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And yet it is: I feel, Of this dull sickness at my heart, afraid ! And in my eyes the death-sparks flash and fade;

And something seems to steal Over my bosom like a frozen hand, Binding its pulses with an icy band.

And this is death ! But why
Feel I this wild recoil ? It can not be
The immortal spirit shuddereth to be free!

Would it not leap to fly
Like a chained eaglet at its parent's call ?
I fear, I fear, that this poor life is all !

Yet thus to pass away ;
To live but for a hope that mocks at last;
To agonize, to strive, to watch, to fast,

To waste the light of day,
Night's better beauty, feeling, fancy, thought,
All that we have and are, for this, for naught !

Grant me another year,
God of my spirit ! — but a day, to win
Something to satisfy this thirst within!

I would know something here!
Break for me but one seal that is unbroken!
Speak for me but one word that is unspoken!

Vain, vain! My brain is turning
With a swift dizziness, and my heart grows sick,
And these hot temple-throbs come fast and thick,

And I am freezing, burning,
Dying! () God! if I might only live ! -
My phial — ha! it thrills me! Í revive!

Ay, were not man to die,
He were too miglity for this narrow sphere !
Had he but time to brood on knowledge here,

Could he but train his eye,
Might he but wait the mystic word and hour,
Only his Maker would transcend his power!

Earth has no mineral strange,
The illimitable air no hidden wings,
Water no quality in covert springs,

And fire no power to change,
Seasons no mystery, and stars no spell,
Which the unwasting soul might not compel.

Oh but for time to track
The upper stars into the pathless sky;
To see the invisible spirits eye to eye;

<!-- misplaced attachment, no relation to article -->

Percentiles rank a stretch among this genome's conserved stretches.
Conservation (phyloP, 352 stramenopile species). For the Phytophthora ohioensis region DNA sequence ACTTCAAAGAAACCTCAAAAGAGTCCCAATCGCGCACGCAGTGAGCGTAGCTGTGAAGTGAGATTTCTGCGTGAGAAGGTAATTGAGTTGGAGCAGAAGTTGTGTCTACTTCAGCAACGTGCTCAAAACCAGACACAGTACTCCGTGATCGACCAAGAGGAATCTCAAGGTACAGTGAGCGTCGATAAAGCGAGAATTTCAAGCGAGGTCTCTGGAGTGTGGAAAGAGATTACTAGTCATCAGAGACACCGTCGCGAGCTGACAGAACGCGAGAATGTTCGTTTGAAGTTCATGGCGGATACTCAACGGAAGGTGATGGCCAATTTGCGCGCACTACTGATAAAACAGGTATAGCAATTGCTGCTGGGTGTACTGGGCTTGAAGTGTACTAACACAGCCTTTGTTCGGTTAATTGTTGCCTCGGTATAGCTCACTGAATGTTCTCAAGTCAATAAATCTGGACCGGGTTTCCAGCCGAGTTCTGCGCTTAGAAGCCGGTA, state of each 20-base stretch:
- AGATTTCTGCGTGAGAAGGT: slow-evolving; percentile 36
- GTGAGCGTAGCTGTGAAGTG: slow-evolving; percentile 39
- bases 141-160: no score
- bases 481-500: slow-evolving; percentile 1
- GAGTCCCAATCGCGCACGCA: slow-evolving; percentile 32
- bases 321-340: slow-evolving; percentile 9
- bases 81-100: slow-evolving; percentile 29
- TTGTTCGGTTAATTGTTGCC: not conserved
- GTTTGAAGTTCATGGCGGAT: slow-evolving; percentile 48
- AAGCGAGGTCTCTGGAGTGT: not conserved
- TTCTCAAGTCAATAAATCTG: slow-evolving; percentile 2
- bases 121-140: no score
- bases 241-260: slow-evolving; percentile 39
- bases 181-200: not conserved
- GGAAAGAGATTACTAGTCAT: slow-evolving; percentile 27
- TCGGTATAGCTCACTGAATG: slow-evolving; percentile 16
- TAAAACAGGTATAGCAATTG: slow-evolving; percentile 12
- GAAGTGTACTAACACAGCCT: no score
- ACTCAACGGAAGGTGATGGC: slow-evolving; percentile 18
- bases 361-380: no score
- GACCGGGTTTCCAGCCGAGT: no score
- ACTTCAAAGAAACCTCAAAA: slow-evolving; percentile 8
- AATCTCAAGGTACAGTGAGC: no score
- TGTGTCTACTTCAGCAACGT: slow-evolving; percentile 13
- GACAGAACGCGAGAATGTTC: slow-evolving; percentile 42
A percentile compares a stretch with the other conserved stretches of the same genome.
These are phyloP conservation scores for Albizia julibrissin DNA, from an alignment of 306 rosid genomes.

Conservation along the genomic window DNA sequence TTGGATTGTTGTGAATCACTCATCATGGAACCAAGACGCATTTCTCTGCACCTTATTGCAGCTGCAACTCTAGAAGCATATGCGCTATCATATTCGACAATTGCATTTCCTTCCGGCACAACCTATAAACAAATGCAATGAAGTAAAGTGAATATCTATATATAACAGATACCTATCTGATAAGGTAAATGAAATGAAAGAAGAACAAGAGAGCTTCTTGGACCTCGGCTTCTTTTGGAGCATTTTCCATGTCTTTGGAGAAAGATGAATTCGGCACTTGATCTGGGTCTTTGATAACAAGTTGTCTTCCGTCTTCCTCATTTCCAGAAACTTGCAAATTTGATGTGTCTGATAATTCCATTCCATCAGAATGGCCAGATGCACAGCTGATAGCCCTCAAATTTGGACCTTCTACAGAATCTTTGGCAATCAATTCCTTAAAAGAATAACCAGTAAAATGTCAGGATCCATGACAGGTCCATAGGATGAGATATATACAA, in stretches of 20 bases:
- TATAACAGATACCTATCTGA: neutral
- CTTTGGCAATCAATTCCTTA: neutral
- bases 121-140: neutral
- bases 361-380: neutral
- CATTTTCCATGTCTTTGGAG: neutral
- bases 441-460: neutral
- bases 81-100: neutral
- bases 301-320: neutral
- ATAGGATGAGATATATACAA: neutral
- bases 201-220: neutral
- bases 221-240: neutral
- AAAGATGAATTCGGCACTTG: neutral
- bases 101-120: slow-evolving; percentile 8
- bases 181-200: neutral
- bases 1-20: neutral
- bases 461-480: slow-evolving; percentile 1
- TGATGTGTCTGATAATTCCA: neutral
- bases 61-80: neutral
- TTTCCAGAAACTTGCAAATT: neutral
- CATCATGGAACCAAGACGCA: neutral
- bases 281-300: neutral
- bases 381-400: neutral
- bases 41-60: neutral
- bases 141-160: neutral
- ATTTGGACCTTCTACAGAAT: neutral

To hurl the lightning back;
To tread unhurt the Sea's dim-lighted halls;
To chase Day's chariot to the horizon-walls !

And more, much more! — for now
The life-sealed fountains of my nature move,
To nurse and purify this human love;

To clear the godlike brow
Of weakness and mistrust, and bow it down,
Worthy and beautiful, to the much-loved one !

This were indeed to feel
The soul-thirst slacken at the living stream;
To live -- () God! that life is but a dream !

And death - Aha! I reel, -
Dim, — dim, — I faint !- darkness comes o'er my eye!
Cover me! save me! God of heaven! I die!"

'Twas morning, and the old man lay alone.
No friend had closed his eyelids; and his lips,
Open and ashy pale, the expression wore
Of his death-struggle. His long silvery hair
Lay on his hollow temples thin and wild;
His frame was wasted, and his features wan
And haggard as with want; and in his palm
His nails were driven deep, as if the throe
Of the last agony had wrung him sore.

The storm was raging still; the shutters swung
Screaming as harshly in the fitful wind;
And all without went on, as aye it will,
Sunshine or tempest, reckless that a heart
Is breaking, or has broken, in its change.

The fire beneath the crucible was out ;
The vessels of his mystic art lay round,